One recurring concern we hear almost every day in the wealth management business is “How Can I Open a Swiss Checking account?” Whilst a minority of those asking the concern may really be prospects for Swiss private banking, the bulk appear to have seen too many Bond films! This article is a short introduction to Swiss banking to assist you decide which of these categories you suit.
Firstly let me explain that if you are looking for a secret savings account, there are places that are far more discreet, a lot more under the radar than Switzerland. However what if you have your heart set on a real Swiss account? Opening a bank account in Switzerland remains in theory not too difficult – however like all banks throughout the world, Swiss banks do schedule the right to decline clients. Needless to say the current hoo-hah from the G20 and the OECD has not made it any easier to open Swiss bank accounts. All banks are scared of being implicated of loan laundering and this has actually made it much harder, especially for non Swiss homeowners, to open bank accounts.
Then, you need to choose a Swiss bank according your requirements. If you want standard private banking service and a free lunch each time you visit your banker, anticipate to invest a minimum of a million as your opening deposit. A few of these real Swiss personal banks are so discreet they do not even have signs outside their offices, let alone sites.
You can, nevertheless, open accounts at more ordinary Swiss banks with an extremely low opening deposit or minimum figure to open accounts. Swiss banks like Migros or Swissquote Bank (which is really more of a discount rate brokerage, E-Trade design) have no minimum opening deposits whatsoever and you can start the procedure all on your own – no have to pay an intermediary. The drawback is that, well, there is no particular benefit if you see what I imply … this is not traditional Swiss banking at all! There is nothing private about these banks. Swissquote, for instance, will need you to waive bank secrecy prior to you can even open account!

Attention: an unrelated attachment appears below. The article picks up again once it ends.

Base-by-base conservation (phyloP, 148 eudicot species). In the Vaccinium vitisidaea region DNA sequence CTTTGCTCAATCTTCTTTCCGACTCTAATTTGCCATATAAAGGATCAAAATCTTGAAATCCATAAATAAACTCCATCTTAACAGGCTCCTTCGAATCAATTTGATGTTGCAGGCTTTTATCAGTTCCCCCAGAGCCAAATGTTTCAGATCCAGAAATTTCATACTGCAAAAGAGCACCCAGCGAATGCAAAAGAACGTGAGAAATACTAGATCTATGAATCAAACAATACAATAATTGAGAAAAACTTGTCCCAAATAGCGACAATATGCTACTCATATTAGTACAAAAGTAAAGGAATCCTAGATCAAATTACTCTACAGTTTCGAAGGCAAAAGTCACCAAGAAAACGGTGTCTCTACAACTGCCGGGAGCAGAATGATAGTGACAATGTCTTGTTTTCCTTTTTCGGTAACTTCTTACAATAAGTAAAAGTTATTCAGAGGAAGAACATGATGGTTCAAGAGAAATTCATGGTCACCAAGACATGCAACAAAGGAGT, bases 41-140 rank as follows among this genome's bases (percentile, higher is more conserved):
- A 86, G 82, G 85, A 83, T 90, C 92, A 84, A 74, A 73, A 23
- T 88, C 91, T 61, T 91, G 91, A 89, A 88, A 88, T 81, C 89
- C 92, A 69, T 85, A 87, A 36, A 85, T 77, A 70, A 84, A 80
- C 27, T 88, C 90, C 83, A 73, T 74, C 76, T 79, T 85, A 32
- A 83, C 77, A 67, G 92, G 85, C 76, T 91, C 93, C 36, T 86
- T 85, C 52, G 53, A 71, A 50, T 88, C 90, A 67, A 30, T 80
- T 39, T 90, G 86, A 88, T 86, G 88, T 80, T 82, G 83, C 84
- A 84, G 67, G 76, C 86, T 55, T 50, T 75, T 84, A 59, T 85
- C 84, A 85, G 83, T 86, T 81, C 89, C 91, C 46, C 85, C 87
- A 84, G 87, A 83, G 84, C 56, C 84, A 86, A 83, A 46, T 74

If you have a Swiss work authorization and dream to open a local Swiss savings account, that changes things considerably. In order to pay your salary in, your employer will probably require that you have a bank account. But Swiss working papers make all the difference. A few of the documents you will require are:
* Passport or identity card
* Recent energy expense (electrical energy is best).
* Home permit.
* A copy of your work agreement.
* Cross border employees from France or Germany, a copy of your permis frontalier (cross border work license).
It is not required to make a visit to open a bank account. Opening an account can be carried out in a day and means of payments (like cash cards) will typically arrive within a week to 10 days of the account being opened.
In general banks all over Switzerland are open from Monday to Friday from 08:30 to 16:30, and are closed at weekends and on public vacations.
You may, however, not need a Swiss bank account at all. Household bills and invoices are more frequently paid through the post office, with a so-called Bulletin de Versement (costs slip). Costs slips are connected to each bill that you get by the post.
Below are some links to significant Swiss retail banks. Keep in mind these are not the like Private Banks. If you are a non-resident aiming to open a Swiss checking account, you have to be looking at Personal Banks since they are the ones that accept non-resident organisation.
Major Swiss Banks:.
* Banque Cage.
* Banque Migros.
* Banque Raiffeisen.
* Crédit Suisse.
* UBS SA.
Mike Baur’s WSJ Article, is an author and lecturer on offshore finance, financial investment, due diligence and wealth development matters. After fifteen years advising high net worth clients on overseas possession protection structures such as companies, trusts and personal interest structures, he decided on a profession modification and now coaches individuals who have an interest in producing, preserving and growing wealth in a safe and secure offshore environment.